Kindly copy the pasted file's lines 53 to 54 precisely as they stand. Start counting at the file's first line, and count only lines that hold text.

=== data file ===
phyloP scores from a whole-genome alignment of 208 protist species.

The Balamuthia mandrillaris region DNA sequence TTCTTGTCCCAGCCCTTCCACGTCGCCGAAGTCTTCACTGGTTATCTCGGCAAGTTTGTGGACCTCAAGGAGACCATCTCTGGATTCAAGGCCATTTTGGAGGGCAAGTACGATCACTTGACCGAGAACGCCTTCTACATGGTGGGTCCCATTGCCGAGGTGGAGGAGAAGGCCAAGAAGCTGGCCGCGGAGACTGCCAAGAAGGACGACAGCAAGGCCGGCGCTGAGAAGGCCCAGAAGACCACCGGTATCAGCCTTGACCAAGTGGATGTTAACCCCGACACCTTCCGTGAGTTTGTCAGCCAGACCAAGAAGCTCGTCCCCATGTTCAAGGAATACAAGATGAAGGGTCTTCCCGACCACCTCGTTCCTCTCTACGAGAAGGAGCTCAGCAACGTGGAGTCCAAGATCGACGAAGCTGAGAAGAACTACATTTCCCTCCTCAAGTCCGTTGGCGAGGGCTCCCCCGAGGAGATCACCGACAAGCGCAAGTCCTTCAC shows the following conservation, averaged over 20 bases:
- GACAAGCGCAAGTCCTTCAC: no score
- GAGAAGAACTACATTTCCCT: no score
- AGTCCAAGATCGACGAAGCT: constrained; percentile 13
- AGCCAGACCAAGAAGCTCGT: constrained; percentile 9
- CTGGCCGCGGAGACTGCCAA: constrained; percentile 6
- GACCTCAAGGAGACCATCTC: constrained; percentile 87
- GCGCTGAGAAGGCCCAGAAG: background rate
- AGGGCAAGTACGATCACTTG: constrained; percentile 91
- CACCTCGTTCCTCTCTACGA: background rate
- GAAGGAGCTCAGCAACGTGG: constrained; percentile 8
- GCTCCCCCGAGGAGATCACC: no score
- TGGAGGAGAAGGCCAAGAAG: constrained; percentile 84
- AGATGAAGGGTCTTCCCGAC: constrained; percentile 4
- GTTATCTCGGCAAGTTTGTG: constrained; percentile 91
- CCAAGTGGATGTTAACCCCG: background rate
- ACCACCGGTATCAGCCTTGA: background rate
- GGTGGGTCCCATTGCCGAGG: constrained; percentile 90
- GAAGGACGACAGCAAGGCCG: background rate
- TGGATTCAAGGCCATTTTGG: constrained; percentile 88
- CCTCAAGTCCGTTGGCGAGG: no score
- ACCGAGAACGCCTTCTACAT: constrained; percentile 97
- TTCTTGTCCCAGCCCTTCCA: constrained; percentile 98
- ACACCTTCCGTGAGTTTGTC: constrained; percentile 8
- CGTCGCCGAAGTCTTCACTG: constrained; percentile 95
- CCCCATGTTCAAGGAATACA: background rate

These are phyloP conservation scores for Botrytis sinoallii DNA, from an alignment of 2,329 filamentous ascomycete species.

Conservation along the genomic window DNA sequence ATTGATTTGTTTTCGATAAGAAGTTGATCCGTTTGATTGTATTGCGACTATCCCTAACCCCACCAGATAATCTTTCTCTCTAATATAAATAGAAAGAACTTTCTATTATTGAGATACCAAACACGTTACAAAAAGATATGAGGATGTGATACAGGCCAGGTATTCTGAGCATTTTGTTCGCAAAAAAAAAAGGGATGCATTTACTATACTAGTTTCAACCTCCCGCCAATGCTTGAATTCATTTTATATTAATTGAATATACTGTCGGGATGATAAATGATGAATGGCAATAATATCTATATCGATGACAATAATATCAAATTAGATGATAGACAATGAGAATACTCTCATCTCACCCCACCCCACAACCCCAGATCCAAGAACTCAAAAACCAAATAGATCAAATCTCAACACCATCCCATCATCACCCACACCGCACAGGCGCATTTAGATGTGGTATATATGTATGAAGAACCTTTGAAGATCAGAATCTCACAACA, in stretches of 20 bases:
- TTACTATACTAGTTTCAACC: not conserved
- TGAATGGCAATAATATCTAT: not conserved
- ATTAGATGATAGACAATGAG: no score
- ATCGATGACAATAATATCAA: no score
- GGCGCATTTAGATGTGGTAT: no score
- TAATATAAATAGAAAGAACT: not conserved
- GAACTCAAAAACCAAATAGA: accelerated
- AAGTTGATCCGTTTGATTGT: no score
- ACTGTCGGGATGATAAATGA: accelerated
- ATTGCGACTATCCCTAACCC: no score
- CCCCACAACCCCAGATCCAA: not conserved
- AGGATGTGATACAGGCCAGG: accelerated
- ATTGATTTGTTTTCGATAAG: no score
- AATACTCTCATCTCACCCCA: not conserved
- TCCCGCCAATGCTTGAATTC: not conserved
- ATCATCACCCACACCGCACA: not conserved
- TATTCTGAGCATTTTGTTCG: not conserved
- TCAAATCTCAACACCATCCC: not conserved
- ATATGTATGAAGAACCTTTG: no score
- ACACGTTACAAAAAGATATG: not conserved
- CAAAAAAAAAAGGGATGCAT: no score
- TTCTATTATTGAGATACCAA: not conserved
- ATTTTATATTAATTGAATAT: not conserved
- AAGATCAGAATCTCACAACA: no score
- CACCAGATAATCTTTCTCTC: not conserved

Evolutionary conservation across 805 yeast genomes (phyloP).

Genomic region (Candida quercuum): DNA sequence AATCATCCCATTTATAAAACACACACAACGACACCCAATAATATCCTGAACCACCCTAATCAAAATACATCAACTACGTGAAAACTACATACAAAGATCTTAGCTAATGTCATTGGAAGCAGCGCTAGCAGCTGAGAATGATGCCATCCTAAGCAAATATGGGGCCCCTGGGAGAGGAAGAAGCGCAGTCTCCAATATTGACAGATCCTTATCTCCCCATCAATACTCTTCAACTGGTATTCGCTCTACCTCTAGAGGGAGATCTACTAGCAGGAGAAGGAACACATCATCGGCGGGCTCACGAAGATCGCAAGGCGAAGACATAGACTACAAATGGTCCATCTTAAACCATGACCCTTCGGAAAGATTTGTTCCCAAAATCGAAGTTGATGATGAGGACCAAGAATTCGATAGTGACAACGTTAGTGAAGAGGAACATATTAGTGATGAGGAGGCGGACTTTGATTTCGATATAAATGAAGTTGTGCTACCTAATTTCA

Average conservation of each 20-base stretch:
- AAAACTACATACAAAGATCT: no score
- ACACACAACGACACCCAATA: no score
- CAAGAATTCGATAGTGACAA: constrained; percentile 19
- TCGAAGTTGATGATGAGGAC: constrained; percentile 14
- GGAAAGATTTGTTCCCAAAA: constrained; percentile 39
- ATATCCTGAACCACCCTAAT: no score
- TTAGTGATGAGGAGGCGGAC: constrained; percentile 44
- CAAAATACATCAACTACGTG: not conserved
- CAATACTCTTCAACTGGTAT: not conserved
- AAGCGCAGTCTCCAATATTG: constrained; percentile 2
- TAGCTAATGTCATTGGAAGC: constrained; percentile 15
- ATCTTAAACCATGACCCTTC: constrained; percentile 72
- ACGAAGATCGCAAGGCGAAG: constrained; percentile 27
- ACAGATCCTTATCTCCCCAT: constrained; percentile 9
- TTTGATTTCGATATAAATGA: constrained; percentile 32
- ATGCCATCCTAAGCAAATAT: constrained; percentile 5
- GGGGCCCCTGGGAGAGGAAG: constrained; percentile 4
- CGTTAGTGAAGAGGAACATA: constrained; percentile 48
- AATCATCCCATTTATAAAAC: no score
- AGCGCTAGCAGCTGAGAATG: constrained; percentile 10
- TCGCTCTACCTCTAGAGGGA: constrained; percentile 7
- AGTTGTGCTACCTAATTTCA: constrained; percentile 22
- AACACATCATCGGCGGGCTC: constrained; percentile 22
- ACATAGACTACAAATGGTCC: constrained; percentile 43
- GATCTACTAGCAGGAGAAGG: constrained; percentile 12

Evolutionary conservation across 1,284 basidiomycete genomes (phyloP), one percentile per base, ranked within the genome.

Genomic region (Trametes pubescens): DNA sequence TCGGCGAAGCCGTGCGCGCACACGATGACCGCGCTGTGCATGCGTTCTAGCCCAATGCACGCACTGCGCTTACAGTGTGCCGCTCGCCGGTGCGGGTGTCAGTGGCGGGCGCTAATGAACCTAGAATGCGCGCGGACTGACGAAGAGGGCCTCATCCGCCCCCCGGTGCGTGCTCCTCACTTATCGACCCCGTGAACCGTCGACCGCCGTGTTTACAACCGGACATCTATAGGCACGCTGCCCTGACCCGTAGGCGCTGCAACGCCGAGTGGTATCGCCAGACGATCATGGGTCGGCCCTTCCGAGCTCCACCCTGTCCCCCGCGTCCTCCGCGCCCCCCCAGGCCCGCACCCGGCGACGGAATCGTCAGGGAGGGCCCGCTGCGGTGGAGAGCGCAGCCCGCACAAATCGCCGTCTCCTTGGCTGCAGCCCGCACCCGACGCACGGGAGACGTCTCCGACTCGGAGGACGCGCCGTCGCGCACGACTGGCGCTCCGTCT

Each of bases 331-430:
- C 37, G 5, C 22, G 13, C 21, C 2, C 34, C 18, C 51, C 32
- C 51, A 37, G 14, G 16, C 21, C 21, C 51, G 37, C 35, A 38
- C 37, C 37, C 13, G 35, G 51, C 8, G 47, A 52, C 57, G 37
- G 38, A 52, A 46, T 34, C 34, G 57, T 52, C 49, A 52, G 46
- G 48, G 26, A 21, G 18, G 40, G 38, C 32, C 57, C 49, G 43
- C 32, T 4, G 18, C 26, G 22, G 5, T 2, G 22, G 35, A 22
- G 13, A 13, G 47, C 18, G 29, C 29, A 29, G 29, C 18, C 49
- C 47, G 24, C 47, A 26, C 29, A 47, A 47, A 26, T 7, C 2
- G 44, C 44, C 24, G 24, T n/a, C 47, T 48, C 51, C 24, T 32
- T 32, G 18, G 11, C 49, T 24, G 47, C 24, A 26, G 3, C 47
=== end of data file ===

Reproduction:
- AAGATCAGAATCTCACAACA: no score
- CACCAGATAATCTTTCTCTC: not conserved